In an attempt to address that challenge, a number of upstart brokerages are rethinking how their services function and how they charge for them.
For example, Robinhood is a brokerage firm that has a unique proposition: _ts customers can trade only through the company’s smartphone app, which is far more simple than those offered by many brokerages.
The firm, which has raised over $60m in funding from investors, says that 80% of its users are millennials and the average age of its customers is 28.
Not surprisingly, many of Robinhood’s customers reportedly have smaller accounts, but the company is betting that as they increase their earnings and funnel more of their money into stock market investments, the loyalty it has built will pay off.
Another startup broker, Divy, aims to attract millennials by adding a social layer to investing and allows its customers to buy fractional shares of company stock with friends and family in increments of as little as $10.
“Investing in very small increments, while looking at what your friends and colleagues are doing, helps you think about the markets much more broadly,” the company’s founder, Marc Teren, told Barron’s.
Applying familiar business models
Some brokers are rethinking their business models, going so far as to apply business models from other industries.
For example, last month, Motif, a Silicon Valley-based brokerage startup that bills itself as a “next-generation online broker,” launched a subscription-based trading service called Motif BLUE.
According to Hardeep Walia, Motif’s founder and CEO:
Today’s subscription-based economy means more affordable, customizable services. We don’t think that investing should be an exception, and that’s why we’ve set out to create the Amazon Prime of our industry.
Motif BLUE allows customers to trade as frequently as they like without racking up transaction fees.
Like many subscription services, Motif BLUE has multiple subscription tiers that offer different features and costs, and a one-month free trial is available.
All tiers allow customers to create investment models, configure recurring investments and rebalance their portfolios without management fees.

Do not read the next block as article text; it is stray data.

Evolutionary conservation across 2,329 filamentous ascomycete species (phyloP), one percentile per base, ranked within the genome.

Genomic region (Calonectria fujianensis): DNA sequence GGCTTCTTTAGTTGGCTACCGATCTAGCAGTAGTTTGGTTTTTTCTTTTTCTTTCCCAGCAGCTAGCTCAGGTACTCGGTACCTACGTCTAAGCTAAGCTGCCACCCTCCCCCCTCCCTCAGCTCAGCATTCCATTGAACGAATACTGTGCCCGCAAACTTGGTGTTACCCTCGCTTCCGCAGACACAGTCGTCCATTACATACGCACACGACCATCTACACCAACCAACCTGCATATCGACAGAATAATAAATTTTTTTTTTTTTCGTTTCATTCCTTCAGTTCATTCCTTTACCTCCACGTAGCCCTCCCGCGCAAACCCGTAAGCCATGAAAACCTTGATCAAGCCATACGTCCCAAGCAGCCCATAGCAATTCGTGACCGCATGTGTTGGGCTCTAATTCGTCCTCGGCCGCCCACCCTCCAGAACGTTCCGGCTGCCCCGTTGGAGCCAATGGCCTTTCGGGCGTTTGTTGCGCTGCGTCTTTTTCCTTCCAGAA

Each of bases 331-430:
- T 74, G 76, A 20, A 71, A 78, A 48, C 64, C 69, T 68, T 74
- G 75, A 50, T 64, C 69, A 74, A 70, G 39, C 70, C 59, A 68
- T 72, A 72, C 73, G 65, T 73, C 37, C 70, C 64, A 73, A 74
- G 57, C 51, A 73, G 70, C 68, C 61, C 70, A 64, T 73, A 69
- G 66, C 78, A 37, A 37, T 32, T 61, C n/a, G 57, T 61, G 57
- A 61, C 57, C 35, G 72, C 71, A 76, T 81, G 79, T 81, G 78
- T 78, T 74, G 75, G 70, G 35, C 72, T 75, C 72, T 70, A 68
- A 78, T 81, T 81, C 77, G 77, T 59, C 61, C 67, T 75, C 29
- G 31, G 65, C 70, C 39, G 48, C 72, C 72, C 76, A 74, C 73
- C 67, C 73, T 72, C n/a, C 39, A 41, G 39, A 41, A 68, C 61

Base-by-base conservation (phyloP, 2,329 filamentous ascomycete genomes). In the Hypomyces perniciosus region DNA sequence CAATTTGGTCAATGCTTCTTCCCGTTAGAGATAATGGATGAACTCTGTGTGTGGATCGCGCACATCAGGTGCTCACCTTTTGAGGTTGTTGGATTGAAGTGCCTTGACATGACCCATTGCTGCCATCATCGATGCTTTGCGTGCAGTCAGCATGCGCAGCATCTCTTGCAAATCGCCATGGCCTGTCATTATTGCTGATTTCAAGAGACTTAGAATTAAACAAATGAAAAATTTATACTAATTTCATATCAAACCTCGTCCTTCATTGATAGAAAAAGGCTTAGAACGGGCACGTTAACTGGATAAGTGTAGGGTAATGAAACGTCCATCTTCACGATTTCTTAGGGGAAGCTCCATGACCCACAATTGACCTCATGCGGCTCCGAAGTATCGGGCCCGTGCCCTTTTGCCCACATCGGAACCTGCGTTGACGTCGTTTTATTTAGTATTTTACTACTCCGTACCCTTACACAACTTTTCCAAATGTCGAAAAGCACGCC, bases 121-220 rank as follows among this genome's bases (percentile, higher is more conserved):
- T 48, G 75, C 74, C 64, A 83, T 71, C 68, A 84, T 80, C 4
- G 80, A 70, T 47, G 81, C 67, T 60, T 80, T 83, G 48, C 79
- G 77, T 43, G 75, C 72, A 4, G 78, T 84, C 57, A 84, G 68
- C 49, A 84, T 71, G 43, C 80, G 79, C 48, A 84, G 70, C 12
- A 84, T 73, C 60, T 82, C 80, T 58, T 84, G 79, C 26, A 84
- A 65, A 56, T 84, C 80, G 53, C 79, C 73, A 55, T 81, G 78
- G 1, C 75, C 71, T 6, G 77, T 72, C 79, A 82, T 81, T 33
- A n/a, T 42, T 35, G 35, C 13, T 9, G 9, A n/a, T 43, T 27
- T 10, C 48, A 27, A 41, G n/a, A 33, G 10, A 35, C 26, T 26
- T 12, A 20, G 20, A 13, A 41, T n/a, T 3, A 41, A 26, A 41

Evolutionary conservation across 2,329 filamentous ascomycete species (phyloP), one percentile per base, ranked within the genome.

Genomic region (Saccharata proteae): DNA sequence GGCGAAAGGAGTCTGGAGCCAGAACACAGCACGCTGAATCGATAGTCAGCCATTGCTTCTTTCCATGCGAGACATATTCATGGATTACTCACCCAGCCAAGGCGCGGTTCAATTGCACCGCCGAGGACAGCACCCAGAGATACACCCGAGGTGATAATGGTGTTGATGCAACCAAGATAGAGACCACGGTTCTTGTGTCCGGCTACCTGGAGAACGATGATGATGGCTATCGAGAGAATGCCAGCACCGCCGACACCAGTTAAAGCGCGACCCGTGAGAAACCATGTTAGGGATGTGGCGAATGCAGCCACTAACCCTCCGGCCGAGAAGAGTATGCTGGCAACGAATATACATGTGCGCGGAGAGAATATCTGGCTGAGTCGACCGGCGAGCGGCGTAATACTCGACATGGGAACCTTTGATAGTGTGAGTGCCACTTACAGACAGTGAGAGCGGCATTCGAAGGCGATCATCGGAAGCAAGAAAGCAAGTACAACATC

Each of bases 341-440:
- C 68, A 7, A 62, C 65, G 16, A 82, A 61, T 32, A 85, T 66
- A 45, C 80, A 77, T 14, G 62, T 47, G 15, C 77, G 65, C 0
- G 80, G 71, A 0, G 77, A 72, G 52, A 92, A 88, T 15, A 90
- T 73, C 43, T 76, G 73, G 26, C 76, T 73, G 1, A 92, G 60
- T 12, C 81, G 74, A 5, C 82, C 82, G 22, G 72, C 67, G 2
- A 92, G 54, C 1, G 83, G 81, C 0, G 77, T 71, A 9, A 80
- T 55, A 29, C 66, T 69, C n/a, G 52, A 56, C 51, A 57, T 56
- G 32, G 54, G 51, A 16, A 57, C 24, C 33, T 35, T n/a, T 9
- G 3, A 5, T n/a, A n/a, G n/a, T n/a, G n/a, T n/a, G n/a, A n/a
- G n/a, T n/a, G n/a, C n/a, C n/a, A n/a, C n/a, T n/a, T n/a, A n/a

Motif says that its BLUE subscription offering ”marks a shift toward business model innovation” whereas previously the company was “focused on product innovation.”
That’s an important point for financial services firms that are attempting to court younger investors.
While these firms can update their services and create new ones that are designed to appeal to their young customers, how those customers pay for those services is arguably just as crucial.
This is because young consumers are often more comfortable with business models that are not as common in financial services.
With BLUE, Motif can potentially lure customers who like the idea of all-you-can-eat trading for a flat monthly subscription fee.
And millennial-focused Robinhood doesn’t charge its customers transaction fees at all.
It relies on other sources of revenue, such as interest from margin accounts, to cover the trading costs other brokerages charge their customers.
Will it work?
There’s evidence that all of this is working. For instance, since its launch Robinhood has attracted over 1m customers.
But the real question for brokerage firms that are rethinking how their services are structured and sold is whether millenials will stick with them as they grow up and their needs change.
There’s a danger they will graduate to more traditional brokers that might not meet their needs today but will tomorrow.
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